A free, comprehensive, peer-reviewed, award-winning Open Text for students and faculty in college-level courses that require writing and research.

How to Use Writing Commons

Welcome to Writing Commons, the open-education home for writers. Writing Commons helps students improve their writing, critical thinking, and information literacy. Founded in 2008 by Joseph M. Moxley, Writing Commons is a viable alternative to expensive writing textbooks. Faculty may assign Writing Commons for their compositionbusiness, STEM/Technical Writing, and creative writing courses. 

Writing Commons houses seven main sections: Information Literacy | Research Methods & Methodologies | Writing Processes | Collaboration | Genres | New Media | Style 

The two best ways to navigate through Writing Commons are using the top menu navigation, called Open Text, or the left-hand navigation menu system.  


Top Trending Webtexts

Writing Concisely and Avoiding Redundancy

Writing Concisely and Avoiding Redundancy was written by Brian Rapp of the University of Central Florida

Conciseness Improves Flow

Unfortunately, many writers use sentences that are too wordy.  This is not to suggest that lengthy sentences can never be used (because they certainly can), but most of the time writers make the mistake of using more words than necessary to get their message across.  Take this sentence, for example: 

  • “Michelle was supposed to have her car’s oil changed every 3,000 miles, and since it had been 3,000 miles since her last oil change, she took her car to the mechanic.”

This sentence is okay and makes sense, though the statement could be more precise if the author phrased it a little differently.  Describing the action first, followed by the reason, would improve it: 

  • “Michelle had the mechanic change her car’s oil because it had been 3,000 miles since the last one.”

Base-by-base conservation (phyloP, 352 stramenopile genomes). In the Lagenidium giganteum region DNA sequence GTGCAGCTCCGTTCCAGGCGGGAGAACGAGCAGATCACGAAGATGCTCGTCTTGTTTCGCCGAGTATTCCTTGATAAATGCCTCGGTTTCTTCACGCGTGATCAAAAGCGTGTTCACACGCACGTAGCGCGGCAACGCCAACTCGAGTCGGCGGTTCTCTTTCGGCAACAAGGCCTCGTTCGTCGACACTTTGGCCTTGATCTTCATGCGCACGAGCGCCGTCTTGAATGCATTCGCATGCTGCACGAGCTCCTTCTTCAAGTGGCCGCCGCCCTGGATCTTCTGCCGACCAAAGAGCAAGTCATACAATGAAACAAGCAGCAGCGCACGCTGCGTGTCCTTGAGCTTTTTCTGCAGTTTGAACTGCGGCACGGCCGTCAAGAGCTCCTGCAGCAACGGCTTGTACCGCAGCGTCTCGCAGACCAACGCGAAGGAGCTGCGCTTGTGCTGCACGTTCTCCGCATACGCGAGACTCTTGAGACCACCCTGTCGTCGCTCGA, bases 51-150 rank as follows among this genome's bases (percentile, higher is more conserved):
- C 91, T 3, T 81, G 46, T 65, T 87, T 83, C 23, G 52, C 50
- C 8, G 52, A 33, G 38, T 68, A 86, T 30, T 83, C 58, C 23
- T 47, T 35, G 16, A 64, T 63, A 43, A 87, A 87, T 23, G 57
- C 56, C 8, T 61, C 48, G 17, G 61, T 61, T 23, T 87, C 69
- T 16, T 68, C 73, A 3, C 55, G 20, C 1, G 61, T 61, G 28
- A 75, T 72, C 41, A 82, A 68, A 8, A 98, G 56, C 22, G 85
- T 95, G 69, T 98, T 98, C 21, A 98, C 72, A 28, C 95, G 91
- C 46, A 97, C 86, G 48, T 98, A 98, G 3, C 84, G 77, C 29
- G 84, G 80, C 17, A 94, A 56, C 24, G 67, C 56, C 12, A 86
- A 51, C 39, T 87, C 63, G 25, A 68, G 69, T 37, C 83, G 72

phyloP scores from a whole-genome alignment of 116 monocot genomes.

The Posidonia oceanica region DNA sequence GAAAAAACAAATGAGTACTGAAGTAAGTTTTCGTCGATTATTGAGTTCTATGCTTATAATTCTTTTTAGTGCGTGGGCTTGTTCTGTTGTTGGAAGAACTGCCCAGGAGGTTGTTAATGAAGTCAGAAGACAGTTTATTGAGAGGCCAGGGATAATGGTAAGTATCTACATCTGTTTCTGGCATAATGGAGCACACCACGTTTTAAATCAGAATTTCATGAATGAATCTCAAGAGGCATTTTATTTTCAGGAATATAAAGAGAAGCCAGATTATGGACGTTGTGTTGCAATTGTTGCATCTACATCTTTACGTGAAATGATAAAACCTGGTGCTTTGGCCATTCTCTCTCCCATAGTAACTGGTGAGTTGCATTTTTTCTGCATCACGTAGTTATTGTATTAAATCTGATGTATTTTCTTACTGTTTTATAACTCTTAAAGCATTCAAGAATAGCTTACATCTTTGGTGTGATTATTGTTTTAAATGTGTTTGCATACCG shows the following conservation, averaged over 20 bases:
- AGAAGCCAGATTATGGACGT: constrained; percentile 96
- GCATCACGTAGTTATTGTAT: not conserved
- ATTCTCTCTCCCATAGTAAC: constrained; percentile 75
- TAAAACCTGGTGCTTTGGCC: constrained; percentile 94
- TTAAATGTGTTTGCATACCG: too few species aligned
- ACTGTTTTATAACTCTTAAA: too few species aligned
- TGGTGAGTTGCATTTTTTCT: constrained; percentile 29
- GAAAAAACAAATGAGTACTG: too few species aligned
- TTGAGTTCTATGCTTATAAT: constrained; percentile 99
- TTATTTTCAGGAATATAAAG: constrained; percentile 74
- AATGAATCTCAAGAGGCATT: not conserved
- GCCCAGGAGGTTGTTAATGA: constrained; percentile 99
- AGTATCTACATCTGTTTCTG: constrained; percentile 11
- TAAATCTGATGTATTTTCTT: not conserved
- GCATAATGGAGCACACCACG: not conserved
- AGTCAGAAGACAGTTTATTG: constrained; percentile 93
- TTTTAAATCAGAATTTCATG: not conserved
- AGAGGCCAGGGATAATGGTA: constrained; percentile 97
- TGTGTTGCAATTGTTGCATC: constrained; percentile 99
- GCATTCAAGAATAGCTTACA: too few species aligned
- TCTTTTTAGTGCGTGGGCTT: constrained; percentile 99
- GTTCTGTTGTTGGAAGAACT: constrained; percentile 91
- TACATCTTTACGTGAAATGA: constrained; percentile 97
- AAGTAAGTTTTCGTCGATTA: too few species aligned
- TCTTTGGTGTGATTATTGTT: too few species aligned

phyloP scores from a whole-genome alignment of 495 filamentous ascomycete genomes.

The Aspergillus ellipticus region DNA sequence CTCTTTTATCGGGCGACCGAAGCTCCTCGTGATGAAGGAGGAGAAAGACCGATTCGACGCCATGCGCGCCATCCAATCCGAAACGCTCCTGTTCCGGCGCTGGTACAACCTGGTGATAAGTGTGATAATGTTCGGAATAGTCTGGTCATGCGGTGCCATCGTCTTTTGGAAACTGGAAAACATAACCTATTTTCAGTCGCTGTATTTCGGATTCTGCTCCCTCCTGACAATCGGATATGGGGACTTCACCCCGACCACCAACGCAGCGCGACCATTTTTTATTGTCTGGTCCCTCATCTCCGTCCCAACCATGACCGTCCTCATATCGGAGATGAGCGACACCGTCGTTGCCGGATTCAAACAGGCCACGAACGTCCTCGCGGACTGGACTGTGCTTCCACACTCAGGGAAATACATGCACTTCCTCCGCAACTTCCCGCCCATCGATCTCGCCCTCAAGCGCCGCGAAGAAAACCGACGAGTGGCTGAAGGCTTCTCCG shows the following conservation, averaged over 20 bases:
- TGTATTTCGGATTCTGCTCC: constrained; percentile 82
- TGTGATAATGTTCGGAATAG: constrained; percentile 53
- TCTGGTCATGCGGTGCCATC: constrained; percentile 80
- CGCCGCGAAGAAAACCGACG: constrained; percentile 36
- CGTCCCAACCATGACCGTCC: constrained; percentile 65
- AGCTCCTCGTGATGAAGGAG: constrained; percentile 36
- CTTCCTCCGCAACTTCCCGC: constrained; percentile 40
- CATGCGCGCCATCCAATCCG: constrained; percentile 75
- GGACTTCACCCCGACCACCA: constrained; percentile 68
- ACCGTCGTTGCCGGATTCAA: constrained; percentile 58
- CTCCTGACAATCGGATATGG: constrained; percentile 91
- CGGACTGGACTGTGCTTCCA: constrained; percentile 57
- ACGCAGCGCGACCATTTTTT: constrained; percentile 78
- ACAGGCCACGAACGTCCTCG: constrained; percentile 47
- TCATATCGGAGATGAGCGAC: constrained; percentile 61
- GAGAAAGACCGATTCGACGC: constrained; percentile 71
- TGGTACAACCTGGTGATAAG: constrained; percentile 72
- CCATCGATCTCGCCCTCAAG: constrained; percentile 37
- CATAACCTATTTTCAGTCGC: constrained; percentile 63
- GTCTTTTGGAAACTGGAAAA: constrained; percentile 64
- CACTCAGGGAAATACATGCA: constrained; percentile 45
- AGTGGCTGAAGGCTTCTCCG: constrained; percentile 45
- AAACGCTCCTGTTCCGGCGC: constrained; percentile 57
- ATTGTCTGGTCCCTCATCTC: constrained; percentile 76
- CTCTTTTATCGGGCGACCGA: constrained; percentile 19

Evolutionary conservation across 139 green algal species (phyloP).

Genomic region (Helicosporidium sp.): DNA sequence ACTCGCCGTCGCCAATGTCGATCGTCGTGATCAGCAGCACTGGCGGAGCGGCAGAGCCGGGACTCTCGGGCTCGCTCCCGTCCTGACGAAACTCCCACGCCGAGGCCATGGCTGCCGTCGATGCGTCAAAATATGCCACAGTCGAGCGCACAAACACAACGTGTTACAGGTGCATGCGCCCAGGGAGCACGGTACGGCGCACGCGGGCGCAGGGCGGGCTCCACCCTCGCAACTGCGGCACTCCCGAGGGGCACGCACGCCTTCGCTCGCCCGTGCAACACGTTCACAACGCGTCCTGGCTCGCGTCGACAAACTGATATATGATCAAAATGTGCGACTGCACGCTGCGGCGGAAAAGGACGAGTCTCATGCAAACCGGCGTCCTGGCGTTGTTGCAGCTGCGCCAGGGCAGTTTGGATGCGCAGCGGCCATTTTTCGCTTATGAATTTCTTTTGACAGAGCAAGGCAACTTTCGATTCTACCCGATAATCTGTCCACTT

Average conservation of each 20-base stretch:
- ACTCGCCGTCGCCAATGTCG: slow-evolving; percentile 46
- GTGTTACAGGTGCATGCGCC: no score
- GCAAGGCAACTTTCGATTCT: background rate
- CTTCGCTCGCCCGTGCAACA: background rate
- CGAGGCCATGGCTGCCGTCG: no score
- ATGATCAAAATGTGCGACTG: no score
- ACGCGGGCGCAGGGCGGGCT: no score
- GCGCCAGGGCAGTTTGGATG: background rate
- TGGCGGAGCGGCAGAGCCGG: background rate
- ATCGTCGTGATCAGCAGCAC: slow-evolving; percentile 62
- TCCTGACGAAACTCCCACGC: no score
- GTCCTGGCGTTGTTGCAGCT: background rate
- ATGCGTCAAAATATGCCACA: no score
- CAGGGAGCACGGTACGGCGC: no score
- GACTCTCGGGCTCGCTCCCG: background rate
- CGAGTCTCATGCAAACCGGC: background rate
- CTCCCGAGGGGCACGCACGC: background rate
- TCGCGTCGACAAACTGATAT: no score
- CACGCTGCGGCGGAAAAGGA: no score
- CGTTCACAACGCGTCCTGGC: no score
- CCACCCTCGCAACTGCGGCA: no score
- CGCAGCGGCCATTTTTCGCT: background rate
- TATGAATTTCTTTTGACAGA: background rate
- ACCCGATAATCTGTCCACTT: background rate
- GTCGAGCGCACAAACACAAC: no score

Creating Rhetorically Effective Instruction Manuals

Creating Rhetorically Effective Instruction Manuals was written by Madelyn Tucker Pawlowski and Antonnet Johnson

Instruction Manuals

Many people associate instruction manuals with appliances, computer accessories, and products that require assembly (e.g., furniture). Because we don’t find ourselves using them regularly or we come to expect them only in certain contexts, it is easy to forget how important they are. The quality of a well-designed instruction manual may go unnoticed. Yet, when we encounter frustration with putting together a bookshelf or toy, or with trying to figure out how to change or activate a particular appliance setting, the significance of a well-designed instruction manual becomes clear.


An Interview with Stephanie Vanderslice

An Interview with Stephanie Vanderslice was conducted by Tamara Girardi

Stephanie Vanderslice photoStephanie Vanderslice's most recent book is Rethinking Creative Writing. With Dr. Kelly Ritter, she has also published Teaching Creative Writing to Undergraduates and Can It Really Be Taught: Rethinking Lore in Creative Writing Pedagogy.  She publishes fiction, nonfiction and creative criticism and her work is represented by Pen and Ink Literary.  Professor of Creative Writing and Director of the Arkansas Writer's MFA Workshop at the University of Central Arkansas, her column, The Geek's Guide to the Writing Life appears regularly in the Huffington Post. In 2012 Dr. Vanderslice was named Carnegie Foundation/Case Association for the Support of Education US Professor of the Year for the state of Arkansas.


The Art of the Pick-Up: Wooing Your Future Employer in the Cover Letter

The Art of the Pick-Up: Wooing Your Future Employer in the Cover Letter was written by Erin Trauth

On Wooing Your Audience (Or Not)

Imagine for a moment that you’re in the market for a new significant other. Well, good news: your friend, Imma MutualFriend, claims that she knows your perfect match and tells you all about this person. From what you’re told about this match, you’re interested too. Imma promises to connect you two soon.

Flash forward, and the time comes for you to meet this supposed match. At a party, Imma points you in their direction. With the goal of wooing this person with all of your wonderful qualifications, you approach your match.


Photos on this page courtesy of University of Pennsylvania, University Communications.

Plugs Play Pedagogy Blog


Kyle Stedman is assistant professor of English at Rockford University, where he teaches first-year composition, digital rhetoric, and creative writing. He studies rhetorics of sound, intellectual property, and fan studies. On QuizUp, his highest scores are in Lost (the TV show)..."

Episode 11: Composing Creatively
Plugs, Play, Pedagogy Podcast
stream below // download the mp3 // subscribe on iTunes, Stitcher, or Podigee Transcript available as a Google Doc here; check it out for more links, and feel free to comment on anything that needs comments. Part 1: Why this book? At the beginning of this episode, you'll hear me talk to Danita Berg, one of the co-editors of Creative Composition: Inspiration and Techniques for Writing Instruction. We discuss the different training that MFAs and PhDs in rhet/comp get, the need for this book, and where...
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